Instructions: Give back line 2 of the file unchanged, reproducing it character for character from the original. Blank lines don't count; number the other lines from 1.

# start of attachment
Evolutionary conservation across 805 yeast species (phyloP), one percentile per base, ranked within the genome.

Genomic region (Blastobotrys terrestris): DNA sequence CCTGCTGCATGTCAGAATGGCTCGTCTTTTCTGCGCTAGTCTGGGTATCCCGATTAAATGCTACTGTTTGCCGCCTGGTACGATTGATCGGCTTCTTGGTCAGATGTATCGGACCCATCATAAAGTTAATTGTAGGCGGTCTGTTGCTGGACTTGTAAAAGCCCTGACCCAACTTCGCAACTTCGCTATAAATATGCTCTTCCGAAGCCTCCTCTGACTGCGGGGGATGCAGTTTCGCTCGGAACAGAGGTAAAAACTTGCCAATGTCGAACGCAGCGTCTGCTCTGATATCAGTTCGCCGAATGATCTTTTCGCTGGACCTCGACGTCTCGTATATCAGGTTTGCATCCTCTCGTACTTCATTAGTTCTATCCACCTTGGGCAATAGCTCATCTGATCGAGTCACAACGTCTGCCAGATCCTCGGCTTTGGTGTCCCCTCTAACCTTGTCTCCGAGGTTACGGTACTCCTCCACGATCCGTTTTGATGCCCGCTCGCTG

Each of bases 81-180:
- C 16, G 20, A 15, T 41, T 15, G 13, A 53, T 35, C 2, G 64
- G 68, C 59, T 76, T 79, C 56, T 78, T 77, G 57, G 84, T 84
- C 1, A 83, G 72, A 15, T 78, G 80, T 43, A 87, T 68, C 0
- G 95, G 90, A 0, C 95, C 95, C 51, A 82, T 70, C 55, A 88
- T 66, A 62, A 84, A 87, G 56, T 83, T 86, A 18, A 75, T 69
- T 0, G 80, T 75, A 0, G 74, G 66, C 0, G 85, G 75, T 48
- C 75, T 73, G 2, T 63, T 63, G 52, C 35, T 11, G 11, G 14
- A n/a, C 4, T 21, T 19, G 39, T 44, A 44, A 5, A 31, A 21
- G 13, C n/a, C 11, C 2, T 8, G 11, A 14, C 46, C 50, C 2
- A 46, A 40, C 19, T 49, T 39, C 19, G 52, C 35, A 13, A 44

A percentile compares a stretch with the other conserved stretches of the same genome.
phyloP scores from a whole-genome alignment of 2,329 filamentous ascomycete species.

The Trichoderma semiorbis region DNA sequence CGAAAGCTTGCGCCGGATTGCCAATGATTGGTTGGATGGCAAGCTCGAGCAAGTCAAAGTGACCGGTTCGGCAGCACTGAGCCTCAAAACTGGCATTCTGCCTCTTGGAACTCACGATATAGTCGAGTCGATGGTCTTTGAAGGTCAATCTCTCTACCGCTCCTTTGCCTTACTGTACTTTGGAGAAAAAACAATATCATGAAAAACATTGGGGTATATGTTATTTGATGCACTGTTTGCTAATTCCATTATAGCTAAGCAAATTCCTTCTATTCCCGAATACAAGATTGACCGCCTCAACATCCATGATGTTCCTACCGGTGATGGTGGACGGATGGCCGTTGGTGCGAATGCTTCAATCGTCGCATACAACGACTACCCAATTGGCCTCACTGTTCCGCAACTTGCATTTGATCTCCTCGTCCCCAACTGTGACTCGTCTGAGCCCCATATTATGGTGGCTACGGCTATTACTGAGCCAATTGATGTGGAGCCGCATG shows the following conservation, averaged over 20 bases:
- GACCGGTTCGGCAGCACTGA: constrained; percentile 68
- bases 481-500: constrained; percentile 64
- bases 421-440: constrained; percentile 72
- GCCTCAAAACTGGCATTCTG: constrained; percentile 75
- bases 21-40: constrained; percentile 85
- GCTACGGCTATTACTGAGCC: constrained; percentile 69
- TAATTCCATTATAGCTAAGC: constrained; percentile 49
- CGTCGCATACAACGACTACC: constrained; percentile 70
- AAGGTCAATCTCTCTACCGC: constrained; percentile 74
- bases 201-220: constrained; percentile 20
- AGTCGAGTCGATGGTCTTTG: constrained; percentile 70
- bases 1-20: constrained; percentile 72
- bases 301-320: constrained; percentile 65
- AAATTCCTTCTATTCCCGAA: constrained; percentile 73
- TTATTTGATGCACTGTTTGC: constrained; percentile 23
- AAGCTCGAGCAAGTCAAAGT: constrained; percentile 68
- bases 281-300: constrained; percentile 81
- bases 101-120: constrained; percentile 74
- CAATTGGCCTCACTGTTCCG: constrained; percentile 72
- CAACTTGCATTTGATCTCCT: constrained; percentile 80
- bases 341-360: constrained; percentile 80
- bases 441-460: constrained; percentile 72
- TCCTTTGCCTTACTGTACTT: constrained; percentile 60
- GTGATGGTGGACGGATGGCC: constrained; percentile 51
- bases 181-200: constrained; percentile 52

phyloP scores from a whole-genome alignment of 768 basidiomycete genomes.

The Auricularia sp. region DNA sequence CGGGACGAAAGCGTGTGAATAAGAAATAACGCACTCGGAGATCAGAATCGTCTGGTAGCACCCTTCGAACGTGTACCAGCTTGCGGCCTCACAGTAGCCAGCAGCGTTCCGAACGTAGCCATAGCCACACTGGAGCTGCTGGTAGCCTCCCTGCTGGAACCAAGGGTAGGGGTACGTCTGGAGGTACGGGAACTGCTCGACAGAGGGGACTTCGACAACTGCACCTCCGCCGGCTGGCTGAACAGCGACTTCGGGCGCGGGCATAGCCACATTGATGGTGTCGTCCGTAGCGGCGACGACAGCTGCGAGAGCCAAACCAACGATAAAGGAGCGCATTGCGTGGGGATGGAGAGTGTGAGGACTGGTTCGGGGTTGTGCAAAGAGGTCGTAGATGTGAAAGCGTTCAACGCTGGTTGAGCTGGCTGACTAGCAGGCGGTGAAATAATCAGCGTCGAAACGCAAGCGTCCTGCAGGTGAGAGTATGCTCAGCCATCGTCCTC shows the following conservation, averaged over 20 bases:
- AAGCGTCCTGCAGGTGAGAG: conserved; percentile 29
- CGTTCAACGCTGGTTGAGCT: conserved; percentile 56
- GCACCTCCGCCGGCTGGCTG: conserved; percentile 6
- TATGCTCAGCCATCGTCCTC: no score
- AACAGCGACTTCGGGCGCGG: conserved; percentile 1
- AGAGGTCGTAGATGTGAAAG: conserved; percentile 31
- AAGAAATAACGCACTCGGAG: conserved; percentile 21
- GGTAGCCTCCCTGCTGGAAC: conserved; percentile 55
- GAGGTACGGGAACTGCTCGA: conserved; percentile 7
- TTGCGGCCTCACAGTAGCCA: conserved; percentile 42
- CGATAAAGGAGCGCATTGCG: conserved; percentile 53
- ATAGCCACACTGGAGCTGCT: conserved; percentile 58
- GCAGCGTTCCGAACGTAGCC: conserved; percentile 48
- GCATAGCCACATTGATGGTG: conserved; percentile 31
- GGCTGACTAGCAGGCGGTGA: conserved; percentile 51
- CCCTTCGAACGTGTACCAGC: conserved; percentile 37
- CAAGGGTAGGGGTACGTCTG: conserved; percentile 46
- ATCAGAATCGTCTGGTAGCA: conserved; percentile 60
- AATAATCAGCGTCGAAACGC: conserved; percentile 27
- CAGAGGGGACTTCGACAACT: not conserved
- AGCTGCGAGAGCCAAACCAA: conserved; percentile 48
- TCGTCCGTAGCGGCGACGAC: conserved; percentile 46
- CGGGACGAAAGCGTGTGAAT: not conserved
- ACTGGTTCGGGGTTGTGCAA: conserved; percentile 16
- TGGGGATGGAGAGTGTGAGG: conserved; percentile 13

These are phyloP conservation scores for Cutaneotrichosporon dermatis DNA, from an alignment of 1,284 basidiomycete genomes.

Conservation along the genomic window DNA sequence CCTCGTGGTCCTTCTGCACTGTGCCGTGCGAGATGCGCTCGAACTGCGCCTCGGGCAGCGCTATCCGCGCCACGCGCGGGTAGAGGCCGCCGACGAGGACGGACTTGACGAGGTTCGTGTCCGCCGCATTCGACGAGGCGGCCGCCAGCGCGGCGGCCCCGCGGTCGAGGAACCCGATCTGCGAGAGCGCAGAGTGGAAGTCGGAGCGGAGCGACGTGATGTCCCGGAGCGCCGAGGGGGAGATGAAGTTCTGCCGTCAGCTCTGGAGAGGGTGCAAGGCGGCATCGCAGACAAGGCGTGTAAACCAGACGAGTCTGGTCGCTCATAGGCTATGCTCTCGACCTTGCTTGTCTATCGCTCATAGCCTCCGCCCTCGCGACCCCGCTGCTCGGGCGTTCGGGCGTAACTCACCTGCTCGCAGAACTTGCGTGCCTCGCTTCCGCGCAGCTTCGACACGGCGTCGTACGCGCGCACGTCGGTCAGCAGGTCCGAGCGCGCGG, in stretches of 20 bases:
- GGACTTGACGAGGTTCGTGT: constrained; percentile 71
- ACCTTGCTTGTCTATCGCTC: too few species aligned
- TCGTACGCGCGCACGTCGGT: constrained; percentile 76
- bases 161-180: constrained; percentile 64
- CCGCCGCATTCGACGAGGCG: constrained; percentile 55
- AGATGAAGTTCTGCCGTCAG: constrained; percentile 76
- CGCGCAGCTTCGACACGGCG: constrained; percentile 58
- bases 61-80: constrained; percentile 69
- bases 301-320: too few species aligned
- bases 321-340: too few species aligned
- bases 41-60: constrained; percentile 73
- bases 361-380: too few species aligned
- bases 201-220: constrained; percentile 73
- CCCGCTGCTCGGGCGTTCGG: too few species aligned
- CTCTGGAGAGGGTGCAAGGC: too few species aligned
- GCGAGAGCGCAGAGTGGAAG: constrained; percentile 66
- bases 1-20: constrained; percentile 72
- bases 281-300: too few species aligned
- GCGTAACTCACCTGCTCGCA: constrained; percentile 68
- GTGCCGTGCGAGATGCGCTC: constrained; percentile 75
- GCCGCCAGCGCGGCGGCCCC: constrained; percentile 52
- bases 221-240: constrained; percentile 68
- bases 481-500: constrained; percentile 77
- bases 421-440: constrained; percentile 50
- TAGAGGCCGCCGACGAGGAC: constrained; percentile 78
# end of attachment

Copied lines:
Genomic region (Blastobotrys terrestris): DNA sequence CCTGCTGCATGTCAGAATGGCTCGTCTTTTCTGCGCTAGTCTGGGTATCCCGATTAAATGCTACTGTTTGCCGCCTGGTACGATTGATCGGCTTCTTGGTCAGATGTATCGGACCCATCATAAAGTTAATTGTAGGCGGTCTGTTGCTGGACTTGTAAAAGCCCTGACCCAACTTCGCAACTTCGCTATAAATATGCTCTTCCGAAGCCTCCTCTGACTGCGGGGGATGCAGTTTCGCTCGGAACAGAGGTAAAAACTTGCCAATGTCGAACGCAGCGTCTGCTCTGATATCAGTTCGCCGAATGATCTTTTCGCTGGACCTCGACGTCTCGTATATCAGGTTTGCATCCTCTCGTACTTCATTAGTTCTATCCACCTTGGGCAATAGCTCATCTGATCGAGTCACAACGTCTGCCAGATCCTCGGCTTTGGTGTCCCCTCTAACCTTGTCTCCGAGGTTACGGTACTCCTCCACGATCCGTTTTGATGCCCGCTCGCTG